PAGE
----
Sarah’s guide to selecting dahlia types

In this video Sarah shares how to mix and match

different dahlia shapes, sizes and colours

It's a daily bonanza at this time of year, and I love it for that. So in this garden, which we call Adam's Garden, it's all dahlias now but in the spring it was narcissus and tulips. And then the dahlias come through. They're all left completely, permanently in here and there are trial varieties, there are some old and some new. There are some singles, there are some doubles, there are some little ones, there are some big ones.


There's just sort of like every colour and shape and size of Dahlia. And that is, I guess, one of the main reasons I love them is that there's a dahlia for everybody. And I spend a lot of time at this time of year putting together collections and deciding which I think goes best with what. But I also think it's really nice if you put together your own collections. And so I thought I would just guide you through, kind of the range of what's available in dahlias.


So the thing about dahlias is there is such a massive range, after all the breeding that's gone on in the last ten years that there really has to be a dahlia for everybody. I'm just going to give you an over sort of view of the whole family. So obviously if you're making up your own groups in the garden and you've got to think first of all about colour, so you can have pretty much any colour. Obviously, there's not blue here, but this pretty much all other colours.


And then you've got to think about size. So are you somebody who likes things quite subtle like this one, which is called 'Mexican Black', or are you somebody who likes things really sumptuous and a bit crazy like this one, which is 'Penhill Dark Monarch' and, well , I love both, actually, but I tend to put large dinner plate varieties together and the singles together, depending on where I'm putting them in the garden.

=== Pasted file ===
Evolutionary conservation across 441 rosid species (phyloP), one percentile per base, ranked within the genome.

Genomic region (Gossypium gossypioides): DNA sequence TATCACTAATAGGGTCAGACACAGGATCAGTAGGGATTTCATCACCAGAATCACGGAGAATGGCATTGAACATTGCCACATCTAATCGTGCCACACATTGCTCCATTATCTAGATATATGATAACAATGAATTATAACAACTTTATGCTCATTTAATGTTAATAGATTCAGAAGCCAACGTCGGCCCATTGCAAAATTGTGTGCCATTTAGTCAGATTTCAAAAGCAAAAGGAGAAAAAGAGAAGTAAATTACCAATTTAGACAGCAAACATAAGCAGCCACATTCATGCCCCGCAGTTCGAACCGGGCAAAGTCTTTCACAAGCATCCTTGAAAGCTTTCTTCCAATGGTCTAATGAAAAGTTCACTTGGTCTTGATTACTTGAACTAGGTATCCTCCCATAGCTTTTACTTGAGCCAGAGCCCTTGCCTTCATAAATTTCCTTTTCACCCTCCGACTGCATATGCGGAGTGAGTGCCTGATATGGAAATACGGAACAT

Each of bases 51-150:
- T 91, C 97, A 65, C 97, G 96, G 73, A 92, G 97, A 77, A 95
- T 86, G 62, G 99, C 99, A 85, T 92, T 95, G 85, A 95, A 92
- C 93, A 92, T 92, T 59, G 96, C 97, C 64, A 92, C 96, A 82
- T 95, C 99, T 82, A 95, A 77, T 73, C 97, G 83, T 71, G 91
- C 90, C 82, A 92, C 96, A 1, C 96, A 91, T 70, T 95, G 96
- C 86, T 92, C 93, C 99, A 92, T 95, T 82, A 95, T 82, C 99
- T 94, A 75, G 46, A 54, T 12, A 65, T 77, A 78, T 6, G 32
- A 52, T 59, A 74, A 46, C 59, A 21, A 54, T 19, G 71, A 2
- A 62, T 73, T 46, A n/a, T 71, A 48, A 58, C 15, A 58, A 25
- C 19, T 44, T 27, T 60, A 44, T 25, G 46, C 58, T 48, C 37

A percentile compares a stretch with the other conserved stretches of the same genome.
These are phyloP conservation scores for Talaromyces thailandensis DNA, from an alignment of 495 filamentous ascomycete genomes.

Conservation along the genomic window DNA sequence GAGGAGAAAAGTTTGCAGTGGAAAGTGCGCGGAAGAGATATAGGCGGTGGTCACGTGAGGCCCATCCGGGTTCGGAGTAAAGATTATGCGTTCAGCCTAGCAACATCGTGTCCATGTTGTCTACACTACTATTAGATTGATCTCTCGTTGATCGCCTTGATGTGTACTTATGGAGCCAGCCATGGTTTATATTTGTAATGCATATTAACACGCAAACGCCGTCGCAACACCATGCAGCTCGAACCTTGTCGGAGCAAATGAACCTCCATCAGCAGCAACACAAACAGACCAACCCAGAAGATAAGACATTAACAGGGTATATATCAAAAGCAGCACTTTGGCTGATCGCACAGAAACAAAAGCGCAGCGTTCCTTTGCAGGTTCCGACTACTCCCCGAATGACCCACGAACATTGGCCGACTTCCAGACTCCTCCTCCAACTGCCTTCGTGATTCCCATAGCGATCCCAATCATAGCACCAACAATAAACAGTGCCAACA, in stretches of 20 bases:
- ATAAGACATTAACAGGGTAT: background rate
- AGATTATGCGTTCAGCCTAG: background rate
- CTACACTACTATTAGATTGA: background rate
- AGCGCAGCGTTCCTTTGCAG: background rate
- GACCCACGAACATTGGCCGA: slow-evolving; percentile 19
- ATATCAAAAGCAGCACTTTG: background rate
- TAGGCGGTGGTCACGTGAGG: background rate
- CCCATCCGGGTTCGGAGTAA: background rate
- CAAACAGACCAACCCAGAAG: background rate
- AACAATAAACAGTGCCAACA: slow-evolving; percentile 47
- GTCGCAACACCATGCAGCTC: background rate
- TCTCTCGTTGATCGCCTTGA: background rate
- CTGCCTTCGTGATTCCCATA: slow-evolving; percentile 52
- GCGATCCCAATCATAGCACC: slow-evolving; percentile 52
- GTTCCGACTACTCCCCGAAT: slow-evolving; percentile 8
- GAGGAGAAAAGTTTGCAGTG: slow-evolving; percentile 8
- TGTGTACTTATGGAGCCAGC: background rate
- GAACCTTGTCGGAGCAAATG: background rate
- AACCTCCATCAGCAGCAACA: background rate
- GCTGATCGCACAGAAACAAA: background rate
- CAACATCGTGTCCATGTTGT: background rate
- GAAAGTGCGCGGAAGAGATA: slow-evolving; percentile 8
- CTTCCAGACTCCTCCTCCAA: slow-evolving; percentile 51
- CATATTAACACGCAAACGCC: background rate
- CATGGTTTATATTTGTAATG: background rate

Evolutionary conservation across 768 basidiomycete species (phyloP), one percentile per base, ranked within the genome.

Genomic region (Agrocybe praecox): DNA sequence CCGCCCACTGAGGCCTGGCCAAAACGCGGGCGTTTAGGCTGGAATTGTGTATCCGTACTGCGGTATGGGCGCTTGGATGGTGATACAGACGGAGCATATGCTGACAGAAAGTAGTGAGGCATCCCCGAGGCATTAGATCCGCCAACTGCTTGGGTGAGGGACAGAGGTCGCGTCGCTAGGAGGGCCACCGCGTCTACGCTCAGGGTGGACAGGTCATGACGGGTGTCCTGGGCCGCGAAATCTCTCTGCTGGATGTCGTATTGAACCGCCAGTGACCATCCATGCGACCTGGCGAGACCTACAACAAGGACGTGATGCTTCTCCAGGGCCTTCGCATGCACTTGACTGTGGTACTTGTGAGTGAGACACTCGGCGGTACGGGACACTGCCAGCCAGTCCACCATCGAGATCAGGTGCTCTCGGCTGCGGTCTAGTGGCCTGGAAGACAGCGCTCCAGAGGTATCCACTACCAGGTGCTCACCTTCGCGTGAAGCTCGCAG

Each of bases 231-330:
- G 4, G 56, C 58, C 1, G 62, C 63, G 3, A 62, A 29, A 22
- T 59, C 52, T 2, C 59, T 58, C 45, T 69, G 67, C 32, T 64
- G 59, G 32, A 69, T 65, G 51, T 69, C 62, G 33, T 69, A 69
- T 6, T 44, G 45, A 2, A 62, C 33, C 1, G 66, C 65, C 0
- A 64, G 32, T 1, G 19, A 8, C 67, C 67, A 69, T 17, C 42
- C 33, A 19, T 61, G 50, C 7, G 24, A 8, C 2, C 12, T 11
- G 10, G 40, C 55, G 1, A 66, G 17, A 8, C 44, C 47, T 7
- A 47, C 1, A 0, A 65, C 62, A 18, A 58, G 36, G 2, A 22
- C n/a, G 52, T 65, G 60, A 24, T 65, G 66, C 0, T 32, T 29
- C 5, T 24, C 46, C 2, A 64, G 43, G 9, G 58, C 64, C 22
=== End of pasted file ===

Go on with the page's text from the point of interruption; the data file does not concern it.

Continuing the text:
So start with colour. Move on to size, then it's about form. And one of the first dahlias I fell in love with was this, which is 'Chat Noir', and this has got lots of needle like petals. It's called a cactus variety, and it looks like a sea anemone in a rock pool. And then another one that I grew next was this variety, which is a water lily and a water lily variety. It's called 'Gerrie Hoek' and it's got fewer petals than this one, and they're broader and it looks like a water lily like in Monet's painting or whatever.


And then you go into decorative varieties, and this one, which is 'Molly Raven', is a decorative and they have lots of petals. You can't see the centre of the flower on the whole. And so lots of petals, but they're rounded at the tip. Not pointy, like that. So that's a characteristic of a decorative Dahlia.


Then you move on to the sort of just slightly more single varieties, and so this one, for instance, is not actually totally single. It's in fact called an anemone flowered variety that's 'Platinum Blonde'. And it's got this sort of central boss of petaloids at the centre of the flower but it still has nectar in all of those still really great for the pollinators.


Whereas all these apart from this one, obviously, because I can see the centre of the flower, haven't got any nectaries at all. Their nectaries have been bred to be extra petaloids, so they don't have forage for the bees and butterflies. So you've got the anemone flowered group, then you've got the collarettes, which is similar in that they're not quite singles, but nearly and 'Sarah Raven' is sort of a cross between an anemone flowered and collarette. And that's because it's got this secondary row of petaloids within the outer petals and between that and the central boss of the flower. So that's a collarette. And then you move on to the more true singles. These I'm crazy about, which are the honka series, that's 'Honka Fragile'.

And then, of course, the bishops, which have got one here, I've got a 'Bishop of Dover' here. With a sort of purple wash over it. But there are lots of lovely bishops, and they're all the single forms, totally single like that with lots of pollen in the middle. And on the whole, rather black foliage, so those are the singles.

I forgot one group. And that's the ball and pom poms. They used to be really unfashionable now they've become very fashionable because they're brilliant as a buttonhole. And they last very well out of water, which is why they go as a buttonhole. But actually, they also have a superb vase life. So these are really, really popular at the moment, particularly for florists.

So that's your kind of full gamut. So think color, think size and then think form, and then you should be able to hone down to, I don't know your favorite two, three, five, ten, in my case, one hundred varieties of dahlia

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